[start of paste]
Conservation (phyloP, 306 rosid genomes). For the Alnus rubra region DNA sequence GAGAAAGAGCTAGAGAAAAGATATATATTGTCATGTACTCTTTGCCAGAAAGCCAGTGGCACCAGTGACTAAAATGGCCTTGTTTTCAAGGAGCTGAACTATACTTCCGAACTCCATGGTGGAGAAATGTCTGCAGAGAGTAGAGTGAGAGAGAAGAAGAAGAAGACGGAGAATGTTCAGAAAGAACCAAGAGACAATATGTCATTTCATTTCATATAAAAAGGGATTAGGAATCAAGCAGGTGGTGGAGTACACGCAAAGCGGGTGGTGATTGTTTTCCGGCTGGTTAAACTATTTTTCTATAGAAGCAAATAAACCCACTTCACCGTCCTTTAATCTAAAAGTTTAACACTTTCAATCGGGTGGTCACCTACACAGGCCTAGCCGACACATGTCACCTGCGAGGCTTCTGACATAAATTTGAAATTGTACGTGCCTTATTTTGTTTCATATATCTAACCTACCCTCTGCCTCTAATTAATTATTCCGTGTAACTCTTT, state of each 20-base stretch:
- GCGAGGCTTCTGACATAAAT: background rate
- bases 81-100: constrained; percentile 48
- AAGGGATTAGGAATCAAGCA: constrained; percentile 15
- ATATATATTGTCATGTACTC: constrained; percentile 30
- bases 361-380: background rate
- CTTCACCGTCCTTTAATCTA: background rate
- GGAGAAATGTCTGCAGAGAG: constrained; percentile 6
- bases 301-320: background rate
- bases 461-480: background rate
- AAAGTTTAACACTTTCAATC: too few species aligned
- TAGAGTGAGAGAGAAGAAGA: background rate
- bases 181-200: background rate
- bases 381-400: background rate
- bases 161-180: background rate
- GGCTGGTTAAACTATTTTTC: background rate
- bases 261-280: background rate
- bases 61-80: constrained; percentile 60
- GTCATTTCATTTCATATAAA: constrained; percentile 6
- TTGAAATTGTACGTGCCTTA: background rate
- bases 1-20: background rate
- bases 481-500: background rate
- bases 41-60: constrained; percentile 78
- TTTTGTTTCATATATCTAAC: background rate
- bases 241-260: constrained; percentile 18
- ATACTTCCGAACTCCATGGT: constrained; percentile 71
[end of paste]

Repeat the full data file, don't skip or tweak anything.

Conservation (phyloP, 306 rosid genomes). For the Alnus rubra region DNA sequence GAGAAAGAGCTAGAGAAAAGATATATATTGTCATGTACTCTTTGCCAGAAAGCCAGTGGCACCAGTGACTAAAATGGCCTTGTTTTCAAGGAGCTGAACTATACTTCCGAACTCCATGGTGGAGAAATGTCTGCAGAGAGTAGAGTGAGAGAGAAGAAGAAGAAGACGGAGAATGTTCAGAAAGAACCAAGAGACAATATGTCATTTCATTTCATATAAAAAGGGATTAGGAATCAAGCAGGTGGTGGAGTACACGCAAAGCGGGTGGTGATTGTTTTCCGGCTGGTTAAACTATTTTTCTATAGAAGCAAATAAACCCACTTCACCGTCCTTTAATCTAAAAGTTTAACACTTTCAATCGGGTGGTCACCTACACAGGCCTAGCCGACACATGTCACCTGCGAGGCTTCTGACATAAATTTGAAATTGTACGTGCCTTATTTTGTTTCATATATCTAACCTACCCTCTGCCTCTAATTAATTATTCCGTGTAACTCTTT, state of each 20-base stretch:
- GCGAGGCTTCTGACATAAAT: background rate
- bases 81-100: constrained; percentile 48
- AAGGGATTAGGAATCAAGCA: constrained; percentile 15
- ATATATATTGTCATGTACTC: constrained; percentile 30
- bases 361-380: background rate
- CTTCACCGTCCTTTAATCTA: background rate
- GGAGAAATGTCTGCAGAGAG: constrained; percentile 6
- bases 301-320: background rate
- bases 461-480: background rate
- AAAGTTTAACACTTTCAATC: too few species aligned
- TAGAGTGAGAGAGAAGAAGA: background rate
- bases 181-200: background rate
- bases 381-400: background rate
- bases 161-180: background rate
- GGCTGGTTAAACTATTTTTC: background rate
- bases 261-280: background rate
- bases 61-80: constrained; percentile 60
- GTCATTTCATTTCATATAAA: constrained; percentile 6
- TTGAAATTGTACGTGCCTTA: background rate
- bases 1-20: background rate
- bases 481-500: background rate
- bases 41-60: constrained; percentile 78
- TTTTGTTTCATATATCTAAC: background rate
- bases 241-260: constrained; percentile 18
- ATACTTCCGAACTCCATGGT: constrained; percentile 71